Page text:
a ribcage drenched in dust

i have your ribcage, you said.
what should i put in it?

i told you i’d always wanted a fire,
the kind that would fill my eyes with starlight
and pump my blood full of passion, but

you’re made of wildflowers, you said.
a fire would burn you to ash.

you wanted to fill my chest with
the sound of a train, whistling
far away in the night;
with the sound of rain smacking leaves;
with the sound the wind makes
when it sounds like it’s trying to speak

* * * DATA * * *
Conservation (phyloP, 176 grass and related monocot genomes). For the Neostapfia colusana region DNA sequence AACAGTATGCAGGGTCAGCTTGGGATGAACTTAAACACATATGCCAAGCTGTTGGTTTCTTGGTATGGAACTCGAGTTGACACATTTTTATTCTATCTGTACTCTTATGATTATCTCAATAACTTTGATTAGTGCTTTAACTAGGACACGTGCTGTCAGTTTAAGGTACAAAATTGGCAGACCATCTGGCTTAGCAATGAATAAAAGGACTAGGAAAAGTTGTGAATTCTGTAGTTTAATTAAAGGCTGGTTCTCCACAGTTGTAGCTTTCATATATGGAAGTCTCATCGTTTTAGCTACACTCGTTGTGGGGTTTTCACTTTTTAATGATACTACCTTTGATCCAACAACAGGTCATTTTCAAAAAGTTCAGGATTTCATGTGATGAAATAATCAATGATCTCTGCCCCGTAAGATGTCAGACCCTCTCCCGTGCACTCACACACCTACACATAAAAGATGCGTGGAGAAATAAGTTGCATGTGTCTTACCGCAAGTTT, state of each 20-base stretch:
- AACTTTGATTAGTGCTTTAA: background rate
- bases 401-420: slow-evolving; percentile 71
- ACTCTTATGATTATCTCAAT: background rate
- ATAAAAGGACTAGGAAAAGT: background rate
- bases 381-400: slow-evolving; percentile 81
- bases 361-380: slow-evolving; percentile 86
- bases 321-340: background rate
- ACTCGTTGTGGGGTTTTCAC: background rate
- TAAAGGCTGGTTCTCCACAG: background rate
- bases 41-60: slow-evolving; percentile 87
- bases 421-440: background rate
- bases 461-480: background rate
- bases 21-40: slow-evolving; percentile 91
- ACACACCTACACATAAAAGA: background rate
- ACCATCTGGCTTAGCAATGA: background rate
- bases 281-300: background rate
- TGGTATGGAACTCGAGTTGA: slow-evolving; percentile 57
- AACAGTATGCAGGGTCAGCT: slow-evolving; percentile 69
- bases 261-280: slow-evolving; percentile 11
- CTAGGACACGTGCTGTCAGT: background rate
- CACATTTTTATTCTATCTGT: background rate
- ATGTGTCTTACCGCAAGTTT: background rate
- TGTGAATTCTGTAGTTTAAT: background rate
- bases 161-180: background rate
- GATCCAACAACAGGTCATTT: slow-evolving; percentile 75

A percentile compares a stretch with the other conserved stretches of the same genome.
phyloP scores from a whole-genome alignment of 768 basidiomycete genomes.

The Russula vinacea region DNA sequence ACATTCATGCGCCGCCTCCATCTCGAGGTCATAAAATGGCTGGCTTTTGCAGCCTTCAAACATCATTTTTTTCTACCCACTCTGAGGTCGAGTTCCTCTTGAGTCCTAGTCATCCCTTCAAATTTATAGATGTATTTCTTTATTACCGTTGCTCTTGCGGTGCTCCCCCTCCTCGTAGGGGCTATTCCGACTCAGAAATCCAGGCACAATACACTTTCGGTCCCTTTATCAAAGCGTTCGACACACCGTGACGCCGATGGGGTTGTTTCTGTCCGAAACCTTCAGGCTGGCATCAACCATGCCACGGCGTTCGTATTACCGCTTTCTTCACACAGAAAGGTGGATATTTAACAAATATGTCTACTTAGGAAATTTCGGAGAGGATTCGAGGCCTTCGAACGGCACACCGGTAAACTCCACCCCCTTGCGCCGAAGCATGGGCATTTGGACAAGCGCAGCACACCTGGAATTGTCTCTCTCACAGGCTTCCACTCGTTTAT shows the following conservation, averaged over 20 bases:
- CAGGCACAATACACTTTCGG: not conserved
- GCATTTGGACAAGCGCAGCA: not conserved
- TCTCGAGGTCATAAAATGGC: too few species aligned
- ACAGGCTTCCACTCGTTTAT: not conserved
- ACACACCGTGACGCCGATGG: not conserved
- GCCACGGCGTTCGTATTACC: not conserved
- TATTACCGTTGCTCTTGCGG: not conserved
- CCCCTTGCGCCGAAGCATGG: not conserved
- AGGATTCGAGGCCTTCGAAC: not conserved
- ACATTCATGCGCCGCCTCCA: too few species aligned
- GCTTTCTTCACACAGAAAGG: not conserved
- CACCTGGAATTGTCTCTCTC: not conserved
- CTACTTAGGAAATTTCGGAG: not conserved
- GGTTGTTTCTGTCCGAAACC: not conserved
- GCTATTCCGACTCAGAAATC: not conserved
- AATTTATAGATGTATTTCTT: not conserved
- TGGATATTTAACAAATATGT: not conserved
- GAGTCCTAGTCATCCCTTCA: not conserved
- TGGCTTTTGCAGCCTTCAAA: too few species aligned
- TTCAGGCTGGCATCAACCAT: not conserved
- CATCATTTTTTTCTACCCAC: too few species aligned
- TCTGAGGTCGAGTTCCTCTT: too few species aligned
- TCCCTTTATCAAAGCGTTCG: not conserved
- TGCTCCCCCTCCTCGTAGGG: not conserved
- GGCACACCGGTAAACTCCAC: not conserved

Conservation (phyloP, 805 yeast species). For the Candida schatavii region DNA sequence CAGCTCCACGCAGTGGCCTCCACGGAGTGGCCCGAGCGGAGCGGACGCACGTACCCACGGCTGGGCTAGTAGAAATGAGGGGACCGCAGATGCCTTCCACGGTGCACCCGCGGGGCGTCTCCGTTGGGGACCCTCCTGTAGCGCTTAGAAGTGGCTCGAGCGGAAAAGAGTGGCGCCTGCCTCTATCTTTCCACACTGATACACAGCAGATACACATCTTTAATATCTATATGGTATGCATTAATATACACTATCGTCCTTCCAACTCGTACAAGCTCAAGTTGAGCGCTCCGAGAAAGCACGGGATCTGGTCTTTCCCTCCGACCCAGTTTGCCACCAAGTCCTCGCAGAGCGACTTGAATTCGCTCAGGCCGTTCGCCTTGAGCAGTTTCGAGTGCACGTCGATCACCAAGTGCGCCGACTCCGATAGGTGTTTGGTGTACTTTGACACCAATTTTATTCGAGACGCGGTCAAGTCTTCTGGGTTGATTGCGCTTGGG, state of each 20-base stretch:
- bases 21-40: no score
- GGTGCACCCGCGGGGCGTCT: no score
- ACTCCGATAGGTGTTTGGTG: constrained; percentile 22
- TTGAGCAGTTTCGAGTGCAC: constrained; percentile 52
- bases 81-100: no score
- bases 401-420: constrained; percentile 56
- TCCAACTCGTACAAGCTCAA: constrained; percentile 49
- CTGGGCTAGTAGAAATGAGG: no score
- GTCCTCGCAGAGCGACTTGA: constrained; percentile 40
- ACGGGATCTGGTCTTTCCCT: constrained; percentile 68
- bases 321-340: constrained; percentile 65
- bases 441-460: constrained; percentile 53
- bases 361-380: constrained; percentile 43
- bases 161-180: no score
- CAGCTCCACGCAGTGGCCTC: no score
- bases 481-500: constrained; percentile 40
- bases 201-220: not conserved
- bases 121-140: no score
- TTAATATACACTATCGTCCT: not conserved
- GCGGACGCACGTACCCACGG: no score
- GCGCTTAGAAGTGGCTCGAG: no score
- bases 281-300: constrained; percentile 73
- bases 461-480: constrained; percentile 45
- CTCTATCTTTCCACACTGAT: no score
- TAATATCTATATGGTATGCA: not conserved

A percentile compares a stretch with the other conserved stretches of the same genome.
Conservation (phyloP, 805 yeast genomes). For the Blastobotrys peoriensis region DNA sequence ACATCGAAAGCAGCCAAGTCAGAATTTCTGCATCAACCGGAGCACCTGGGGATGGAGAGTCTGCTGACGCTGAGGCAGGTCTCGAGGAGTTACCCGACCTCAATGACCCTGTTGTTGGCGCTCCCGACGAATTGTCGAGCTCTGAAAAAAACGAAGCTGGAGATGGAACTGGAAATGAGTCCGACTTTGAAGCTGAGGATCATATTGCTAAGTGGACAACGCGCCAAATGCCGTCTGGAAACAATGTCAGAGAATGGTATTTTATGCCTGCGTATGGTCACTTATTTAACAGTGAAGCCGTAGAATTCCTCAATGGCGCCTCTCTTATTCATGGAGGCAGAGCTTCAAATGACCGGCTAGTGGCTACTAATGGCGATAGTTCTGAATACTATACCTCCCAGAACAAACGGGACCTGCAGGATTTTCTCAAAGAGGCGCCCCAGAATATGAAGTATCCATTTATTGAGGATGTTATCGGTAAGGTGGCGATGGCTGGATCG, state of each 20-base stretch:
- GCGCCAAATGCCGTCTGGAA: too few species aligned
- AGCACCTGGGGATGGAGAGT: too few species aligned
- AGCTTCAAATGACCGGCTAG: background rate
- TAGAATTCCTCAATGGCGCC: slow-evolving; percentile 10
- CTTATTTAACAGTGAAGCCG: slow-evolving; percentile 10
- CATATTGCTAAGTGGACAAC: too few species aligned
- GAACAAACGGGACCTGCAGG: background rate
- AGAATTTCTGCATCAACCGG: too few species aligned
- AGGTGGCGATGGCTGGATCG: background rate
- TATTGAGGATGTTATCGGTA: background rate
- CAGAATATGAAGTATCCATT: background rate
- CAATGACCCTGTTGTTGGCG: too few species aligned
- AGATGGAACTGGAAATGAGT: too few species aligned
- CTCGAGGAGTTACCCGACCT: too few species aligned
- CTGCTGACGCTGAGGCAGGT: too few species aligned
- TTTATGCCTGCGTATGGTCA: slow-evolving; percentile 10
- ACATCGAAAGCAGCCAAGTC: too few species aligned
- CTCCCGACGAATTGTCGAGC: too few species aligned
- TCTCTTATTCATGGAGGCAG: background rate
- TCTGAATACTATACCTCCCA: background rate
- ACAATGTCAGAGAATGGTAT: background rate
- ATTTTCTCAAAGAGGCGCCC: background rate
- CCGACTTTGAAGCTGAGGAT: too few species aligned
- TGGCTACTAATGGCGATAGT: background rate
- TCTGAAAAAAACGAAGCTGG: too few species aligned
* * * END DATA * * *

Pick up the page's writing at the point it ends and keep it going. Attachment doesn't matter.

and you wanted to throw in the
smell of midnight in august
and the feeling of sand being
sucked out from under your feet
when the ocean inhales,
and the strange little moment of
bittersweet joy you get when
someone else puts your soul into words
and you realize you’re not as alone as you thought.

i told you that if i had all that inside me,
i’d ache all the time
and you smiled a sad little smile,
because you already knew that ache.
because you were a writer, and you ached all the time.

i’ve got it, i said.
tell me a story. tell me the truest story you know.

and you brightened.
and leaned in.
and filled my ribcage with a story.

it was only three words long,
but it did the trick.

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